When it comes to lightbulbs, nearly 75 percent of Americans are now using CLFs, according to a Consumer Reports survey.
Far fewer have tried LEDs. They're expensive, but Consumer Reports tests show they're well worth considering.
Deciding which lightbulb to buy has gotten a lot tougher.
Consumer Reports tests both types and says LEDs have some real advantages.
Here lightbulbs are turned on and off every two minutes. Some CFLs burnt out. But all the LEDs are still going strong after 200-thousand cycles.
And unlike CFLs, some LEDs can be dimmed as low as an incandescent bulb. Another plus-they come to full brightness instantly.
Consumer Reports also tests lightbulbs' brightness and color temperature in this sphere. A computer analyzes the results.
Dan DiClerico of Consumer Reports says, "We found that some LEDs have the same warm glow as incandescents."
But not all LED bulbs are stellar. This Miracle-LED claims to be equivalent to a 60-watt incandescent.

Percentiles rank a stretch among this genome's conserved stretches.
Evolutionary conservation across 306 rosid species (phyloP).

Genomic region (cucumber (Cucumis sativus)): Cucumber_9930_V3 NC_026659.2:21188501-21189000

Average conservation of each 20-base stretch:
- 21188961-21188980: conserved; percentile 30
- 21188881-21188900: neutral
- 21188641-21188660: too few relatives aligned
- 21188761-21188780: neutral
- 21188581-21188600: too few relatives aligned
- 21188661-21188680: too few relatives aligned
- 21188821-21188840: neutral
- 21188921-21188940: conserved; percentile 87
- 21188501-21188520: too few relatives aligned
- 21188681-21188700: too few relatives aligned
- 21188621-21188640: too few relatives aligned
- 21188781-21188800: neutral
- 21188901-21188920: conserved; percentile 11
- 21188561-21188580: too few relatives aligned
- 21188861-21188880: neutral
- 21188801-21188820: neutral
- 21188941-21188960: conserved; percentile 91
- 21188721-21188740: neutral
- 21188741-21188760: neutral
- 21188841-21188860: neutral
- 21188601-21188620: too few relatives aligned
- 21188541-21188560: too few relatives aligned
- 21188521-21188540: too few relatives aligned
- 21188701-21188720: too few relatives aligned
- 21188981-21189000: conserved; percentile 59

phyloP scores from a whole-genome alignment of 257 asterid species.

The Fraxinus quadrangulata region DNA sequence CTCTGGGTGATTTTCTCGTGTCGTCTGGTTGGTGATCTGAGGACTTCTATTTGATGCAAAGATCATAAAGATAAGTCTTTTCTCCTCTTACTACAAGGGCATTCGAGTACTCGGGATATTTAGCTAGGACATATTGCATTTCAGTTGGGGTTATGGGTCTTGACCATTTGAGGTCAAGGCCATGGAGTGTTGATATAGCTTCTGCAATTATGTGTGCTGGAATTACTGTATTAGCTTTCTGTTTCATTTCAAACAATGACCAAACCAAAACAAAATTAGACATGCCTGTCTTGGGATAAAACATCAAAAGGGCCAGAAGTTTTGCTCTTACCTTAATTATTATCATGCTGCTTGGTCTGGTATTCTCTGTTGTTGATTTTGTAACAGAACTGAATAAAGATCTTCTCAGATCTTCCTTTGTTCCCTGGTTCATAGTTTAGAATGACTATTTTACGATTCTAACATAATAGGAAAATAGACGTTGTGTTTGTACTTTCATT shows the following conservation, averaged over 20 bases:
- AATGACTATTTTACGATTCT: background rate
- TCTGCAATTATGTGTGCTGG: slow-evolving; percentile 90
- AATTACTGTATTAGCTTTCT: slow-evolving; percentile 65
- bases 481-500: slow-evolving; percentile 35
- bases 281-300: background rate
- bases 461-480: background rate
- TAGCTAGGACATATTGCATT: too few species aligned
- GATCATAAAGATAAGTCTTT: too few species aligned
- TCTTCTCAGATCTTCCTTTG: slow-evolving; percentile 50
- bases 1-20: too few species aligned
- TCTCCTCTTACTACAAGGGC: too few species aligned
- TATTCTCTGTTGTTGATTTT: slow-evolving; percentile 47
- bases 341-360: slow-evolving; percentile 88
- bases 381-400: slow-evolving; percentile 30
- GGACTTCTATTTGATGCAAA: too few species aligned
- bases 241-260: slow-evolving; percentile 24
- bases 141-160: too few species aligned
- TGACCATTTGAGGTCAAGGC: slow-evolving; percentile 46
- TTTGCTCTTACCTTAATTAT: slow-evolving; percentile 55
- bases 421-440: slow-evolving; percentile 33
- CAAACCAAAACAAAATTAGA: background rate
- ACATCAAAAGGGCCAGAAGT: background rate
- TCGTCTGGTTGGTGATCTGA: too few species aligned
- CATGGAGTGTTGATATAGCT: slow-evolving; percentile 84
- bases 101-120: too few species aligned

But it's not as bright as a 40-watt bulb. And while it's long lasting, it gives off a strange bluish-white light.
With all LEDs, the big disadvantage is the price. Many cost 20 dollars or more per bulb.
DiClerico says, "LEDs are more expensive, but they're designed to last so long-23 years or more-that you'll likely save about 130 dollars over their lifetime."
So which LEDs are best? Among 60-watt equivalents, Consumer Reports top-rated two-the EcoSmart from Home Depot that produces a white light and this 12.5 watt Philips that has a warmer, yellower light. Both cost around 25 dollars.
Consumer Reports says prices of LEDs are coming down and are expected to keep dropping. And here's another plus. Unlike CFLs, LEDs don't contain any mercury. That means cleanup is easier if a bulb happens to break.
Designed by Gray Digital Media